With the real estate market still so hot, you might be tempted to cash in. If you do, consider the following tax matters when selling a home.
Principal residence exclusion
You may qualify to exclude from income all or part of any gain from the sale of your home (“principal residence exclusion”). To qualify for this exclusion, you must meet ownership and use tests.
1. Ownership test. The homeowner must have owned the home for at least two years of the five-year period ending on the date of the sale.
2. Use test. The homeowner must have used the home as their main residence for at least two years of the five-year period ending on the date of the sale.
Limits on the exclusion
The principal residence exclusion is limited to $250,000 ($500,000 for joint filers). Also, you can only claim the exclusion once during a two-year period.
Note. In certain circumstances, if you fail the two-out-of-five-year ownership and use tests you may still be eligible to claim a partial primary residence exclusion if your main reason for the home sale was a change in workplace location, a health issue or another unforeseeable event.
If you can exclude all your gain on a home sale you do not need to report the sale on your tax return unless a Form 1099-S, Proceeds from Real Estate Transactions was issued to you.
Losses from the sale of a home
If you sell your home at a loss (sell the home for less than its adjusted basis) you can’t deduct the loss.
Note. The IRS provides worksheets to use to figure the adjusted basis of the home sold, the gain or loss on the sale, and the amount of gain on the sale that can be excluded from income. You want to be sure you keep good records of all improvements and repairs you make to the home over the time you live in it. This becomes extremely important in a rising real estate market where your gain could be in excess of the exclusion limits above.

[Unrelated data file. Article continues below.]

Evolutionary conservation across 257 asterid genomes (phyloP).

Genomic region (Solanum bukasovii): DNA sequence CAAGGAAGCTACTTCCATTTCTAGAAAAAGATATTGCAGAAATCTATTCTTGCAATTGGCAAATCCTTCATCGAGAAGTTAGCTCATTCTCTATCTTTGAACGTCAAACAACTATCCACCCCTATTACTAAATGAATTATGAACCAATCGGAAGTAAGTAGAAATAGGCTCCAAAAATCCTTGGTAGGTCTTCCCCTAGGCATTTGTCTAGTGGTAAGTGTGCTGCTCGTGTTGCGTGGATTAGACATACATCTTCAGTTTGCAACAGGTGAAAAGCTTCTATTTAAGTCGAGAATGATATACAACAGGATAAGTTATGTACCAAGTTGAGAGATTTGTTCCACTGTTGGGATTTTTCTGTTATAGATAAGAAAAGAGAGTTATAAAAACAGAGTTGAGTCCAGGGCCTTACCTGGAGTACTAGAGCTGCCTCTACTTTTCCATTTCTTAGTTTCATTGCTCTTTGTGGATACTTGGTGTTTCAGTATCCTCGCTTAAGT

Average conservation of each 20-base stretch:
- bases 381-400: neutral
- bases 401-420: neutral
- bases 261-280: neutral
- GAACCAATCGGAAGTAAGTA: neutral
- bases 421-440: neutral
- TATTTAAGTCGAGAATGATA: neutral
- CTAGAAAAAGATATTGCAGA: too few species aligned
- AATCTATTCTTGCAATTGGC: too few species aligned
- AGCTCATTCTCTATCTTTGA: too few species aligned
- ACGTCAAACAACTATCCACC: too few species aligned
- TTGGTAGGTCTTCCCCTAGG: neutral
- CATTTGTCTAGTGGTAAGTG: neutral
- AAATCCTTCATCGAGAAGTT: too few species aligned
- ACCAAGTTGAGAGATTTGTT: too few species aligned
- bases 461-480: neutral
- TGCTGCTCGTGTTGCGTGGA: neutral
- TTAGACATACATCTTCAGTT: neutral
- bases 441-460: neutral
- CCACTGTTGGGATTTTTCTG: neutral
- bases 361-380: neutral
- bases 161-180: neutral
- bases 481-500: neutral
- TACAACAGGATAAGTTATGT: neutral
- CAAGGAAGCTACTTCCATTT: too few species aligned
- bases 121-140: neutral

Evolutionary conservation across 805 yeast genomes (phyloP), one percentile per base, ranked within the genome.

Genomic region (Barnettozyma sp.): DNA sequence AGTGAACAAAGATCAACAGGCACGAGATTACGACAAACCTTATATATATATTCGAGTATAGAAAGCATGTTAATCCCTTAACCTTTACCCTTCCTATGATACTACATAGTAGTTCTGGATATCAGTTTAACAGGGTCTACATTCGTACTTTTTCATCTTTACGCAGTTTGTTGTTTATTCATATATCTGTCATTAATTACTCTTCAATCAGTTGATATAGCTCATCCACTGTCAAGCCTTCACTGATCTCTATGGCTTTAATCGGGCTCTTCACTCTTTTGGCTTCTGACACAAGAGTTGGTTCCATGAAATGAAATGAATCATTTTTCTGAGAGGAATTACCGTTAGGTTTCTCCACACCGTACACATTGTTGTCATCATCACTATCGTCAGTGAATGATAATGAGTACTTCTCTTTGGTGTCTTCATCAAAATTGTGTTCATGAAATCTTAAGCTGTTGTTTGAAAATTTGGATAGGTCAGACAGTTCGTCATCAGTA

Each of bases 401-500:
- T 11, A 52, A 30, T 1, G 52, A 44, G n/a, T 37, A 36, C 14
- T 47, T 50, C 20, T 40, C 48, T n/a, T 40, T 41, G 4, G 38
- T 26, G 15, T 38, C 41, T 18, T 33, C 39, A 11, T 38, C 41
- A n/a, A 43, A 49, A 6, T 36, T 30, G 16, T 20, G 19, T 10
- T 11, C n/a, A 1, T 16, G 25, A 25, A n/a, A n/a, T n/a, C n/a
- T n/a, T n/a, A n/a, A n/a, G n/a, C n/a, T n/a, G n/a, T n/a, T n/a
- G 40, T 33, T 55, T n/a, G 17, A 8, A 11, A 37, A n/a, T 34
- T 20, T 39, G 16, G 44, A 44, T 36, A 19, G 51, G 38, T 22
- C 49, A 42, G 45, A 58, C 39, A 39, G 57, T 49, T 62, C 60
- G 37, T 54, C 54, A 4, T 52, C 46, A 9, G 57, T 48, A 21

Taxpayers with multiple homes
If you own multiple homes you can exclude gain only from the sale of your principal residence. You can’t exclude any gain from the sale of any other home.
Note. If you own multiple homes you can sell your main home, move to an already owned second home, such as a vacation home, and turn that second home into your principal residence. Once you satisfy the ownership and use tests for the second home, you can exclude gain on the sale of your second residence.
Reporting the sale
If you don’t qualify to exclude all of the taxable gain from your income you must report the gain from the sale of your home when you file your tax return. Don’t want to claim the exclusion? You must report the taxable gain on your tax return. If you receive a Form 1099-S you must report the sale on your tax return even if you have no taxable gain.
When you sell your home for less than the amount of your mortgage (short sale) you can exclude the amount discharged or forgiven from income as long as the amount was discharged before January 1, 2026 or a written agreement for the debt forgiveness was in place before January 1, 2026.
If you have any questions, contact your Henry+Horne advisor.
Jeremy Smith, CPA